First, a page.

As per usual, I start to look for answers close to home.
My dad, Harry A. Cecsarini, was a first generation Italian-American who grew up in Cleveland, was educated as an engineer, served in World War II, and then set out to grab his slice of the American Dream. Along the way, he met and married Alice Hitchcock, and they created a family, with kids Linda, Lois and David.
Family photos show the Cecsarini’s as 1950s quintessential: split-level house, Chevy in the garage, 4th of July, Happy Halloween, Merry Christmas with all the trimmings.
Dad was gone a lot. His classic breadwinner job required many hours and plenty of overseas travel, which he enjoyed. He also identified strongly with his job; it was the yardstick with which to measure his success. As many people do, I think my dad saw his life mainly through the lens of his career. And when that career ended too soon and too quietly, things changed.
At the same time that Mom was establishing herself as a top-notch school principal’s assistant, Dad established himself in his chair, homebound. And although he south out activities and hobbies, he never latched onto a pursuit which would adequately engage hi time, talent and attention, and gradually faded into himself. Mom faithfully and lovingly cared for him till the end, in 1996. And yet, throughout his decline, she coaxed from him nearly every bit of himself which remained, though rendered inaccessible to anyone else.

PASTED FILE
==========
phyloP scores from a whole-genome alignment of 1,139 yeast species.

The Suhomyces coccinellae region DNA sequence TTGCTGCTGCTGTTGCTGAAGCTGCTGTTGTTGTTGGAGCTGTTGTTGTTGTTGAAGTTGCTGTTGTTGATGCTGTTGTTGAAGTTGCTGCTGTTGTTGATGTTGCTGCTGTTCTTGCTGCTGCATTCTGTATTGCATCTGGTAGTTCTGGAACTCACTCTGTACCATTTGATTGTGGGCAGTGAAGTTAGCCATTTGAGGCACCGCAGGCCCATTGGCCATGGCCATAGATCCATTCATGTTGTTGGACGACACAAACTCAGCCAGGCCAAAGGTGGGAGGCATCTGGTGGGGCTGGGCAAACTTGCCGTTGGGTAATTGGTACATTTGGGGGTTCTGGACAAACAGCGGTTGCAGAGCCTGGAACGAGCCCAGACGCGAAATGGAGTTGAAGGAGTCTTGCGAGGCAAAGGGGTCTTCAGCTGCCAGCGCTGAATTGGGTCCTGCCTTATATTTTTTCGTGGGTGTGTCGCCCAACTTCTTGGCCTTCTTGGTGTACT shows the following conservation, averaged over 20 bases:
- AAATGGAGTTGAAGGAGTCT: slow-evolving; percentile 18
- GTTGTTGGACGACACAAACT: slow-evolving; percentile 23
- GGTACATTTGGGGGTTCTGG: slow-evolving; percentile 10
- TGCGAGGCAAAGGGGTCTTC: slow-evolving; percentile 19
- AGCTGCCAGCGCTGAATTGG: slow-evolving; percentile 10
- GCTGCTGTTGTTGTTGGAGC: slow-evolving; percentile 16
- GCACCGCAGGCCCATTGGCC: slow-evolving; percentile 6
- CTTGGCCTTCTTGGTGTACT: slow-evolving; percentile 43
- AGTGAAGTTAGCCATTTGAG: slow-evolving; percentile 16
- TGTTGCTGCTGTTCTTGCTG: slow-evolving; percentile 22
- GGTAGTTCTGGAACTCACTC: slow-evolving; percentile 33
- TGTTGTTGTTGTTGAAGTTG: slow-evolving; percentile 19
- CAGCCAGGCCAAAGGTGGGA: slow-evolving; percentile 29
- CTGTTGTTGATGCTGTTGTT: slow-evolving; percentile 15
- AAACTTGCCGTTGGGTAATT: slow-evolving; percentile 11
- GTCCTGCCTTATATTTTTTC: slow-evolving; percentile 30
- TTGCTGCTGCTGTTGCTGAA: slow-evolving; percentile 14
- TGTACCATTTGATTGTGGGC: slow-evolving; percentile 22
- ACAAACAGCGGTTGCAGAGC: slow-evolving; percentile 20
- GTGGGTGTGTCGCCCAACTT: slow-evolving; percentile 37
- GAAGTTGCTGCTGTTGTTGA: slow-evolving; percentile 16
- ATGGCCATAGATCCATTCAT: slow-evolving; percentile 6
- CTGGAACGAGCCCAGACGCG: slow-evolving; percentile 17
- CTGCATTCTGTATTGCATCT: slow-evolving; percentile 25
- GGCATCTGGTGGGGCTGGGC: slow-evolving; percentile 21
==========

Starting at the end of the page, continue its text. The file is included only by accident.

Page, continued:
My mom is a phenomenon of devotion and love.
In A SMALL FIRE, Emily Bridges faces increasing challenges to her health, her ability to work and eventually, to her self-identity. She and her family must either meet these challenges together and remain whole, or suffer the consequences of fear, pain and defeat. Adam Bock’s heart-rending play offers us an intimate and inspirational look inside this deeply personal struggle of a family crisis. He shows us there is strength and hope in the phenomenon of love.
Perhaps we know this to be true, but it never hurts to say it again.
See you at the theatre.
by Grace DeWolff
This season, Next Act Theatre launched a new arts education initiative that takes Shakespeare directly into schools.
When did you first learn about William Shakespeare? Was it in a high school freshman English class? Did a parent drag you to the theatre, and once your ear was tuned to the language, did you begin to lean forward in your seat? Did someone dump the Complete Works on your desk and tell you to read it? Was the BBC’s Television Shakespeare on one day in the early ’80s?
My goal as a teacher is to give high school students a positive experience with the Bard, one they’ll hopefully remember fondly enough to buy a ticket to a play, put a Shakespeare movie on their Netflix cue, or audition for a role at school. We start with what they know – I ask them how or if they’ve encountered Shakespeare before (some have, some haven’t) and what they think about it. The spectrum of experience and opinion is wide and varied – some young people think it’s boring and not relatable, some young people think it’s exciting and fun.